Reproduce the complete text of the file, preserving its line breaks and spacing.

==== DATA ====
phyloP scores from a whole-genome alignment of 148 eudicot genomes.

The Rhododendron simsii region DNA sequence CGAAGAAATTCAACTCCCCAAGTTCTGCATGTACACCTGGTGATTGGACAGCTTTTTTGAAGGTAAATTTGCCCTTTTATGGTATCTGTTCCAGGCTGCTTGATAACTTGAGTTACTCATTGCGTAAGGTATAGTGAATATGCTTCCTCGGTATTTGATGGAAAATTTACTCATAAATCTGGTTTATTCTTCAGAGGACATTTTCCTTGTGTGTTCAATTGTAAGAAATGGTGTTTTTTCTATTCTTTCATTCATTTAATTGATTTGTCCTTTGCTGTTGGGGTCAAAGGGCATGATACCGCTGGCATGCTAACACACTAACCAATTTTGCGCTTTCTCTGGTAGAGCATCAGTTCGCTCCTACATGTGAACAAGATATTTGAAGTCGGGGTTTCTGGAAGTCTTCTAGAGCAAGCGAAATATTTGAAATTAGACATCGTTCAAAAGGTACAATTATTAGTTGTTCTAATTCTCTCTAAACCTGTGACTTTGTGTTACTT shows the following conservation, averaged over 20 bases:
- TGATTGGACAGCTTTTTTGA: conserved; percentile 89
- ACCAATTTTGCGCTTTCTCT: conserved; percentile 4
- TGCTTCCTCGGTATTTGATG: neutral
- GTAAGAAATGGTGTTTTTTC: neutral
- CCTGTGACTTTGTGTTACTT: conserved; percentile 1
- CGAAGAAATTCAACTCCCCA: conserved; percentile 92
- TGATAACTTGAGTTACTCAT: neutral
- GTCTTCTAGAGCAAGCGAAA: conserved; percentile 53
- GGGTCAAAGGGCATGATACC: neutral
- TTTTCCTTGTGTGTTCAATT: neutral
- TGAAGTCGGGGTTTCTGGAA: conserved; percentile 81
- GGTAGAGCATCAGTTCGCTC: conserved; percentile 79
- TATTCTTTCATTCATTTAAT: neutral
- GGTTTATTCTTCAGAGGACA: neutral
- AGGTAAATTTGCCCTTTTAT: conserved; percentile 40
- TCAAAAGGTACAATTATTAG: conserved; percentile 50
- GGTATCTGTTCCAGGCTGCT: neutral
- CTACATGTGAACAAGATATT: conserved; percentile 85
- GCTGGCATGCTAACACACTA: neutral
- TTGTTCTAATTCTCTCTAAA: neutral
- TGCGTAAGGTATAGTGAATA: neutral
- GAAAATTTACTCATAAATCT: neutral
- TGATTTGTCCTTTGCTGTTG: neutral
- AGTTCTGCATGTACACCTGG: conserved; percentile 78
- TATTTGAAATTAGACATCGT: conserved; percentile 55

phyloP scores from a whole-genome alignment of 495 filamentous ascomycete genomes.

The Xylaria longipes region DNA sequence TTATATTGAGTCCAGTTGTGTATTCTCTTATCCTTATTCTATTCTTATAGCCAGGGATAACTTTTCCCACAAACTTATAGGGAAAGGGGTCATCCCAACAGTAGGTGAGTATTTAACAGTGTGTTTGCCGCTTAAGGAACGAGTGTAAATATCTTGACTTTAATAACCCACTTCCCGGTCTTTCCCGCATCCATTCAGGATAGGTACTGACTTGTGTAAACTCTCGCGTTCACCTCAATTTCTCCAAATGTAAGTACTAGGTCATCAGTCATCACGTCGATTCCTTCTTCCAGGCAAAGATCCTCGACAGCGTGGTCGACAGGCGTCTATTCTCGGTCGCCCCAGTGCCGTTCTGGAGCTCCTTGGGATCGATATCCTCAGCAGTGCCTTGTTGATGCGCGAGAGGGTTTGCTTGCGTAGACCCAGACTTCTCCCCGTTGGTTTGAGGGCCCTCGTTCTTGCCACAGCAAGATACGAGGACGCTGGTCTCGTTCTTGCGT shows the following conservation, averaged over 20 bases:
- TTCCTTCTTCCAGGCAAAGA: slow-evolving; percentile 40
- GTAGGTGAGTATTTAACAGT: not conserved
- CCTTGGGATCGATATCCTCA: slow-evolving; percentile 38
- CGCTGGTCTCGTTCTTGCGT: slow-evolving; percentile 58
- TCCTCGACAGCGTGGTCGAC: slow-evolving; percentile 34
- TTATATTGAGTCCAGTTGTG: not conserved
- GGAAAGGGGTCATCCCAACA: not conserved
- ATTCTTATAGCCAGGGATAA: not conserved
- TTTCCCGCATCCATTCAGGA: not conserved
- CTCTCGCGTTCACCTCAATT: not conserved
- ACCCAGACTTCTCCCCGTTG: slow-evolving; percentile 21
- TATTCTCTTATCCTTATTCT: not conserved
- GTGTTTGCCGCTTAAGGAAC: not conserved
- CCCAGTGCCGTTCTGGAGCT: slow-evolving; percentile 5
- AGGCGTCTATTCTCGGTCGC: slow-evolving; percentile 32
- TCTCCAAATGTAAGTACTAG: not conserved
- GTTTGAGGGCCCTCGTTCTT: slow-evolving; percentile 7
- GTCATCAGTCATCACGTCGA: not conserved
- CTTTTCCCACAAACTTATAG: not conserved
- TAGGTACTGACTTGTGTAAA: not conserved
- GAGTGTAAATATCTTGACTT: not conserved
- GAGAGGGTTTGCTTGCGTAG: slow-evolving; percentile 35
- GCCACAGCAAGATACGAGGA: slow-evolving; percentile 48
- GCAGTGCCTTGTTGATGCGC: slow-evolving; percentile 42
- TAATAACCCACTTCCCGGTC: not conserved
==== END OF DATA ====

phyloP scores from a whole-genome alignment of 148 eudicot genomes.

The Rhododendron simsii region DNA sequence CGAAGAAATTCAACTCCCCAAGTTCTGCATGTACACCTGGTGATTGGACAGCTTTTTTGAAGGTAAATTTGCCCTTTTATGGTATCTGTTCCAGGCTGCTTGATAACTTGAGTTACTCATTGCGTAAGGTATAGTGAATATGCTTCCTCGGTATTTGATGGAAAATTTACTCATAAATCTGGTTTATTCTTCAGAGGACATTTTCCTTGTGTGTTCAATTGTAAGAAATGGTGTTTTTTCTATTCTTTCATTCATTTAATTGATTTGTCCTTTGCTGTTGGGGTCAAAGGGCATGATACCGCTGGCATGCTAACACACTAACCAATTTTGCGCTTTCTCTGGTAGAGCATCAGTTCGCTCCTACATGTGAACAAGATATTTGAAGTCGGGGTTTCTGGAAGTCTTCTAGAGCAAGCGAAATATTTGAAATTAGACATCGTTCAAAAGGTACAATTATTAGTTGTTCTAATTCTCTCTAAACCTGTGACTTTGTGTTACTT shows the following conservation, averaged over 20 bases:
- TGATTGGACAGCTTTTTTGA: conserved; percentile 89
- ACCAATTTTGCGCTTTCTCT: conserved; percentile 4
- TGCTTCCTCGGTATTTGATG: neutral
- GTAAGAAATGGTGTTTTTTC: neutral
- CCTGTGACTTTGTGTTACTT: conserved; percentile 1
- CGAAGAAATTCAACTCCCCA: conserved; percentile 92
- TGATAACTTGAGTTACTCAT: neutral
- GTCTTCTAGAGCAAGCGAAA: conserved; percentile 53
- GGGTCAAAGGGCATGATACC: neutral
- TTTTCCTTGTGTGTTCAATT: neutral
- TGAAGTCGGGGTTTCTGGAA: conserved; percentile 81
- GGTAGAGCATCAGTTCGCTC: conserved; percentile 79
- TATTCTTTCATTCATTTAAT: neutral
- GGTTTATTCTTCAGAGGACA: neutral
- AGGTAAATTTGCCCTTTTAT: conserved; percentile 40
- TCAAAAGGTACAATTATTAG: conserved; percentile 50
- GGTATCTGTTCCAGGCTGCT: neutral
- CTACATGTGAACAAGATATT: conserved; percentile 85
- GCTGGCATGCTAACACACTA: neutral
- TTGTTCTAATTCTCTCTAAA: neutral
- TGCGTAAGGTATAGTGAATA: neutral
- GAAAATTTACTCATAAATCT: neutral
- TGATTTGTCCTTTGCTGTTG: neutral
- AGTTCTGCATGTACACCTGG: conserved; percentile 78
- TATTTGAAATTAGACATCGT: conserved; percentile 55

phyloP scores from a whole-genome alignment of 495 filamentous ascomycete genomes.

The Xylaria longipes region DNA sequence TTATATTGAGTCCAGTTGTGTATTCTCTTATCCTTATTCTATTCTTATAGCCAGGGATAACTTTTCCCACAAACTTATAGGGAAAGGGGTCATCCCAACAGTAGGTGAGTATTTAACAGTGTGTTTGCCGCTTAAGGAACGAGTGTAAATATCTTGACTTTAATAACCCACTTCCCGGTCTTTCCCGCATCCATTCAGGATAGGTACTGACTTGTGTAAACTCTCGCGTTCACCTCAATTTCTCCAAATGTAAGTACTAGGTCATCAGTCATCACGTCGATTCCTTCTTCCAGGCAAAGATCCTCGACAGCGTGGTCGACAGGCGTCTATTCTCGGTCGCCCCAGTGCCGTTCTGGAGCTCCTTGGGATCGATATCCTCAGCAGTGCCTTGTTGATGCGCGAGAGGGTTTGCTTGCGTAGACCCAGACTTCTCCCCGTTGGTTTGAGGGCCCTCGTTCTTGCCACAGCAAGATACGAGGACGCTGGTCTCGTTCTTGCGT shows the following conservation, averaged over 20 bases:
- TTCCTTCTTCCAGGCAAAGA: slow-evolving; percentile 40
- GTAGGTGAGTATTTAACAGT: not conserved
- CCTTGGGATCGATATCCTCA: slow-evolving; percentile 38
- CGCTGGTCTCGTTCTTGCGT: slow-evolving; percentile 58
- TCCTCGACAGCGTGGTCGAC: slow-evolving; percentile 34
- TTATATTGAGTCCAGTTGTG: not conserved
- GGAAAGGGGTCATCCCAACA: not conserved
- ATTCTTATAGCCAGGGATAA: not conserved
- TTTCCCGCATCCATTCAGGA: not conserved
- CTCTCGCGTTCACCTCAATT: not conserved
- ACCCAGACTTCTCCCCGTTG: slow-evolving; percentile 21
- TATTCTCTTATCCTTATTCT: not conserved
- GTGTTTGCCGCTTAAGGAAC: not conserved
- CCCAGTGCCGTTCTGGAGCT: slow-evolving; percentile 5
- AGGCGTCTATTCTCGGTCGC: slow-evolving; percentile 32
- TCTCCAAATGTAAGTACTAG: not conserved
- GTTTGAGGGCCCTCGTTCTT: slow-evolving; percentile 7
- GTCATCAGTCATCACGTCGA: not conserved
- CTTTTCCCACAAACTTATAG: not conserved
- TAGGTACTGACTTGTGTAAA: not conserved
- GAGTGTAAATATCTTGACTT: not conserved
- GAGAGGGTTTGCTTGCGTAG: slow-evolving; percentile 35
- GCCACAGCAAGATACGAGGA: slow-evolving; percentile 48
- GCAGTGCCTTGTTGATGCGC: slow-evolving; percentile 42
- TAATAACCCACTTCCCGGTC: not conserved